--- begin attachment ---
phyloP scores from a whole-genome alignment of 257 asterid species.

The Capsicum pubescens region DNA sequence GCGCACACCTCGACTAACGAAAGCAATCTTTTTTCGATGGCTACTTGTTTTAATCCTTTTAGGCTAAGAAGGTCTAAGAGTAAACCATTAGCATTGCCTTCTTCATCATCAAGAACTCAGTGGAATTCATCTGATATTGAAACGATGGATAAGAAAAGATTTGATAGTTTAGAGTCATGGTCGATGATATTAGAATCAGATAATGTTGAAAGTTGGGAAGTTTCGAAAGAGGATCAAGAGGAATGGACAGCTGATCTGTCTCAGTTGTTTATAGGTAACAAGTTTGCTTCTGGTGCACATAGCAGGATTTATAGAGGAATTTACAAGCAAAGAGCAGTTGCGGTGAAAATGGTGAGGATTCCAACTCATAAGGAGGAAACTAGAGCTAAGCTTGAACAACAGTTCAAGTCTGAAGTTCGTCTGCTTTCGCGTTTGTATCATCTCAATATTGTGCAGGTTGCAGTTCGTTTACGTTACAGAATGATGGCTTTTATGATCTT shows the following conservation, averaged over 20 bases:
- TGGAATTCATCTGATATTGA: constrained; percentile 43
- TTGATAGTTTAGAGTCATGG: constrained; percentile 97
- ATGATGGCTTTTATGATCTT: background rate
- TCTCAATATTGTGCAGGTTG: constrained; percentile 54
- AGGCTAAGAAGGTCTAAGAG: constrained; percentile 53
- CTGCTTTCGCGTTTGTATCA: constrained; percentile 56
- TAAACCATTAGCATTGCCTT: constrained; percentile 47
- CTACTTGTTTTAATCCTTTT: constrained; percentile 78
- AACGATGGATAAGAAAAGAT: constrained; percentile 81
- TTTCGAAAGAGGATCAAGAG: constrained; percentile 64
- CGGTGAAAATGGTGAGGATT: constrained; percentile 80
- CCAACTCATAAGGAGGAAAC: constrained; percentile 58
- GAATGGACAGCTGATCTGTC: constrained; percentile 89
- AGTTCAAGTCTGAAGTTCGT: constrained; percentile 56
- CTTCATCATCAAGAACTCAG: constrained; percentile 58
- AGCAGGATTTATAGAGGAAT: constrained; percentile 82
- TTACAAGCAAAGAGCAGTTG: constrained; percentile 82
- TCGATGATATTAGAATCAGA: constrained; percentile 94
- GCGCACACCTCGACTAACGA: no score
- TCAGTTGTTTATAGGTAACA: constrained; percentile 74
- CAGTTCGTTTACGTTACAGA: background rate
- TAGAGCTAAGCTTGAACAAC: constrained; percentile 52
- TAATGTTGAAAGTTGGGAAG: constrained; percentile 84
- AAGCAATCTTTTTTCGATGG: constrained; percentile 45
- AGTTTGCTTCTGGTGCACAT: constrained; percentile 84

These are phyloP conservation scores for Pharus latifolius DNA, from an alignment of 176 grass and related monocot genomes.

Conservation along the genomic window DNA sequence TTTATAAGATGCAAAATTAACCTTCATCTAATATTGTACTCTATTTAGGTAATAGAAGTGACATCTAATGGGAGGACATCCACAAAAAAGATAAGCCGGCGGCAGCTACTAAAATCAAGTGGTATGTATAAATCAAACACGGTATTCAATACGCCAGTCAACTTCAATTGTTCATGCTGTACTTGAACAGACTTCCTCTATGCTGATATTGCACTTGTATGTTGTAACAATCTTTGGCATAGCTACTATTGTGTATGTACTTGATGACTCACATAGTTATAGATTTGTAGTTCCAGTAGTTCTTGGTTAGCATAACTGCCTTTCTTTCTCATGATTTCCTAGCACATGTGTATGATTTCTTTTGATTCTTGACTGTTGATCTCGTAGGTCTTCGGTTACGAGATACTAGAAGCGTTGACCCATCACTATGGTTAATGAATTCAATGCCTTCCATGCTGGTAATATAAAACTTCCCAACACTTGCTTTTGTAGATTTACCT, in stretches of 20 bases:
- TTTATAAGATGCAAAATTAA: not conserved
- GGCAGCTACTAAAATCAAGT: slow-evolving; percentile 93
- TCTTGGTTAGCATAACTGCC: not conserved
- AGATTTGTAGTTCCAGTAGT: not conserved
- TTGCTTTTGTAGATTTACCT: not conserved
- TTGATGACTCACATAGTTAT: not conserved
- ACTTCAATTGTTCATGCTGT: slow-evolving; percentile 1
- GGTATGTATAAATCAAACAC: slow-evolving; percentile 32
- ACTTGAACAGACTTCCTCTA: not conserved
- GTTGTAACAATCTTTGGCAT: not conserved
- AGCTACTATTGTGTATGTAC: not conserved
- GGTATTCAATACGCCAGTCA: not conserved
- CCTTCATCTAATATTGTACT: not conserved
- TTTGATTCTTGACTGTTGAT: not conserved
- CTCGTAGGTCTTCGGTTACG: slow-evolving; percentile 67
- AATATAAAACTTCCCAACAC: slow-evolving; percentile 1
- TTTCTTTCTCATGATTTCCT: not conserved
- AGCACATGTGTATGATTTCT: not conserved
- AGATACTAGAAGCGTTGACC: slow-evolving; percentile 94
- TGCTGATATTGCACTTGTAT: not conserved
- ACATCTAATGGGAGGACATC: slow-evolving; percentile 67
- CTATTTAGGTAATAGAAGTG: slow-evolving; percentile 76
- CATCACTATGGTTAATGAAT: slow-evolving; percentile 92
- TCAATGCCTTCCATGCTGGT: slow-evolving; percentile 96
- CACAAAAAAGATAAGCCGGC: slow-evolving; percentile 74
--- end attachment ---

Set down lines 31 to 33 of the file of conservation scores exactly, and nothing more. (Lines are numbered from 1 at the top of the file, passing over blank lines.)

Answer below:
- GGCAGCTACTAAAATCAAGT: slow-evolving; percentile 93
- TCTTGGTTAGCATAACTGCC: not conserved
- AGATTTGTAGTTCCAGTAGT: not conserved